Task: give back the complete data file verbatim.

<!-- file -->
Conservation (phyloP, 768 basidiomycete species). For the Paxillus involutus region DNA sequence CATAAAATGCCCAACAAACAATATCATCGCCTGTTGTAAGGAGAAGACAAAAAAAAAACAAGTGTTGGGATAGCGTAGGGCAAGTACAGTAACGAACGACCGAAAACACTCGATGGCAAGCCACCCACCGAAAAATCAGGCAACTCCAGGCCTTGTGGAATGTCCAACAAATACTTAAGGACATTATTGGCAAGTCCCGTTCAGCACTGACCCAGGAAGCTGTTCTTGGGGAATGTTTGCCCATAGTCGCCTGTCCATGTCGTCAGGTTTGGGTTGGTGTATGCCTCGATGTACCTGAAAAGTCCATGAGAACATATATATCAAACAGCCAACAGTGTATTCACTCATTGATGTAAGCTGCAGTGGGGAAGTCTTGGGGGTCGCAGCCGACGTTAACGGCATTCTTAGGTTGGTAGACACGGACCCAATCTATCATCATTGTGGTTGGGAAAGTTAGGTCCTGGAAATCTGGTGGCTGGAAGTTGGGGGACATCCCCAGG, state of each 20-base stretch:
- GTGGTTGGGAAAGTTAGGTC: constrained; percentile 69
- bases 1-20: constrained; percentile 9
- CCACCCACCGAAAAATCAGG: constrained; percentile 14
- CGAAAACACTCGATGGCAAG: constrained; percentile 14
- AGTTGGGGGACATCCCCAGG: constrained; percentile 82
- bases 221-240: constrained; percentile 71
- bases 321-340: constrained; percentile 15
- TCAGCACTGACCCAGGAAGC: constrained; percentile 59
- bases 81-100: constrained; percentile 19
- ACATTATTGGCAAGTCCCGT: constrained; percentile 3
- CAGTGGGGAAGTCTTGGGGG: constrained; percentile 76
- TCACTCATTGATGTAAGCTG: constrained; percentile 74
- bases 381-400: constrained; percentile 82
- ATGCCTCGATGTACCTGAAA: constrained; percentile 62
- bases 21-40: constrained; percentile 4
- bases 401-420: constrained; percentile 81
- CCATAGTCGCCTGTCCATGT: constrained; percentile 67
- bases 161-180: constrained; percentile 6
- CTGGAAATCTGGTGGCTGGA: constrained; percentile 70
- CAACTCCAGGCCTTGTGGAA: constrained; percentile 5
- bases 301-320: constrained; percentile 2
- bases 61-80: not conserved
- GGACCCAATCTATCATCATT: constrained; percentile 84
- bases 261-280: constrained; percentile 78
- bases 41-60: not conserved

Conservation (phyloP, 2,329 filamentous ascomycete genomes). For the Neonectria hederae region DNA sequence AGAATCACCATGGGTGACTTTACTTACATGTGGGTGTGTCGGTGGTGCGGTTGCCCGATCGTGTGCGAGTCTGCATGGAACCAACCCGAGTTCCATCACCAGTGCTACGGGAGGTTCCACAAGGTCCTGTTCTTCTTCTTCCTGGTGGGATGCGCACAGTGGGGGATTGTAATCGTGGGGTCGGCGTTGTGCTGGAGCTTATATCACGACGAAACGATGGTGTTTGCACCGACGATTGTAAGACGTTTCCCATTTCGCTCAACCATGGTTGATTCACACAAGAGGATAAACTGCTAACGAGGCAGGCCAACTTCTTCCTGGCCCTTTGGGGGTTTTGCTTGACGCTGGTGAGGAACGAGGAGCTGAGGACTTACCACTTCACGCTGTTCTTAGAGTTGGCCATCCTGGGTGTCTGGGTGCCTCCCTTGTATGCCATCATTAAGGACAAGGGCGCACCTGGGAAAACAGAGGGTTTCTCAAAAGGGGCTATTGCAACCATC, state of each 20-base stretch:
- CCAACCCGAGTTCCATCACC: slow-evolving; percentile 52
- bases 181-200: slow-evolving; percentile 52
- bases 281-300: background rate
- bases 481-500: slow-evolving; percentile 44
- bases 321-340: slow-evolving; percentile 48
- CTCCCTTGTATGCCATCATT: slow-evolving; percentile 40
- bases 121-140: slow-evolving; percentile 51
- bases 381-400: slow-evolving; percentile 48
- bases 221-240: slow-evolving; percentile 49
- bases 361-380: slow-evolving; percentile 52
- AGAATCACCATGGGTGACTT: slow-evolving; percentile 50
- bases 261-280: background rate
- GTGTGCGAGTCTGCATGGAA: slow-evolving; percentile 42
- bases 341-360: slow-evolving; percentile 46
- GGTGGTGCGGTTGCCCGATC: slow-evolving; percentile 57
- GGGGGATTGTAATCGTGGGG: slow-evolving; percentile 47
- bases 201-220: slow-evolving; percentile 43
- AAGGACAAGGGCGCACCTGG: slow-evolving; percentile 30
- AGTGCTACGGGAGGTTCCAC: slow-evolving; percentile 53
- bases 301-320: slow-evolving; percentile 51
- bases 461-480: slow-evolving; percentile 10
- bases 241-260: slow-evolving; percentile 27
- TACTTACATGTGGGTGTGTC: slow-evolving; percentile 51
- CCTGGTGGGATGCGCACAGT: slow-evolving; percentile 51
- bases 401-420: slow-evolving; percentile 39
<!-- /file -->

Conservation (phyloP, 768 basidiomycete species). For the Paxillus involutus region DNA sequence CATAAAATGCCCAACAAACAATATCATCGCCTGTTGTAAGGAGAAGACAAAAAAAAAACAAGTGTTGGGATAGCGTAGGGCAAGTACAGTAACGAACGACCGAAAACACTCGATGGCAAGCCACCCACCGAAAAATCAGGCAACTCCAGGCCTTGTGGAATGTCCAACAAATACTTAAGGACATTATTGGCAAGTCCCGTTCAGCACTGACCCAGGAAGCTGTTCTTGGGGAATGTTTGCCCATAGTCGCCTGTCCATGTCGTCAGGTTTGGGTTGGTGTATGCCTCGATGTACCTGAAAAGTCCATGAGAACATATATATCAAACAGCCAACAGTGTATTCACTCATTGATGTAAGCTGCAGTGGGGAAGTCTTGGGGGTCGCAGCCGACGTTAACGGCATTCTTAGGTTGGTAGACACGGACCCAATCTATCATCATTGTGGTTGGGAAAGTTAGGTCCTGGAAATCTGGTGGCTGGAAGTTGGGGGACATCCCCAGG, state of each 20-base stretch:
- GTGGTTGGGAAAGTTAGGTC: constrained; percentile 69
- bases 1-20: constrained; percentile 9
- CCACCCACCGAAAAATCAGG: constrained; percentile 14
- CGAAAACACTCGATGGCAAG: constrained; percentile 14
- AGTTGGGGGACATCCCCAGG: constrained; percentile 82
- bases 221-240: constrained; percentile 71
- bases 321-340: constrained; percentile 15
- TCAGCACTGACCCAGGAAGC: constrained; percentile 59
- bases 81-100: constrained; percentile 19
- ACATTATTGGCAAGTCCCGT: constrained; percentile 3
- CAGTGGGGAAGTCTTGGGGG: constrained; percentile 76
- TCACTCATTGATGTAAGCTG: constrained; percentile 74
- bases 381-400: constrained; percentile 82
- ATGCCTCGATGTACCTGAAA: constrained; percentile 62
- bases 21-40: constrained; percentile 4
- bases 401-420: constrained; percentile 81
- CCATAGTCGCCTGTCCATGT: constrained; percentile 67
- bases 161-180: constrained; percentile 6
- CTGGAAATCTGGTGGCTGGA: constrained; percentile 70
- CAACTCCAGGCCTTGTGGAA: constrained; percentile 5
- bases 301-320: constrained; percentile 2
- bases 61-80: not conserved
- GGACCCAATCTATCATCATT: constrained; percentile 84
- bases 261-280: constrained; percentile 78
- bases 41-60: not conserved

Conservation (phyloP, 2,329 filamentous ascomycete genomes). For the Neonectria hederae region DNA sequence AGAATCACCATGGGTGACTTTACTTACATGTGGGTGTGTCGGTGGTGCGGTTGCCCGATCGTGTGCGAGTCTGCATGGAACCAACCCGAGTTCCATCACCAGTGCTACGGGAGGTTCCACAAGGTCCTGTTCTTCTTCTTCCTGGTGGGATGCGCACAGTGGGGGATTGTAATCGTGGGGTCGGCGTTGTGCTGGAGCTTATATCACGACGAAACGATGGTGTTTGCACCGACGATTGTAAGACGTTTCCCATTTCGCTCAACCATGGTTGATTCACACAAGAGGATAAACTGCTAACGAGGCAGGCCAACTTCTTCCTGGCCCTTTGGGGGTTTTGCTTGACGCTGGTGAGGAACGAGGAGCTGAGGACTTACCACTTCACGCTGTTCTTAGAGTTGGCCATCCTGGGTGTCTGGGTGCCTCCCTTGTATGCCATCATTAAGGACAAGGGCGCACCTGGGAAAACAGAGGGTTTCTCAAAAGGGGCTATTGCAACCATC, state of each 20-base stretch:
- CCAACCCGAGTTCCATCACC: slow-evolving; percentile 52
- bases 181-200: slow-evolving; percentile 52
- bases 281-300: background rate
- bases 481-500: slow-evolving; percentile 44
- bases 321-340: slow-evolving; percentile 48
- CTCCCTTGTATGCCATCATT: slow-evolving; percentile 40
- bases 121-140: slow-evolving; percentile 51
- bases 381-400: slow-evolving; percentile 48
- bases 221-240: slow-evolving; percentile 49
- bases 361-380: slow-evolving; percentile 52
- AGAATCACCATGGGTGACTT: slow-evolving; percentile 50
- bases 261-280: background rate
- GTGTGCGAGTCTGCATGGAA: slow-evolving; percentile 42
- bases 341-360: slow-evolving; percentile 46
- GGTGGTGCGGTTGCCCGATC: slow-evolving; percentile 57
- GGGGGATTGTAATCGTGGGG: slow-evolving; percentile 47
- bases 201-220: slow-evolving; percentile 43
- AAGGACAAGGGCGCACCTGG: slow-evolving; percentile 30
- AGTGCTACGGGAGGTTCCAC: slow-evolving; percentile 53
- bases 301-320: slow-evolving; percentile 51
- bases 461-480: slow-evolving; percentile 10
- bases 241-260: slow-evolving; percentile 27
- TACTTACATGTGGGTGTGTC: slow-evolving; percentile 51
- CCTGGTGGGATGCGCACAGT: slow-evolving; percentile 51
- bases 401-420: slow-evolving; percentile 39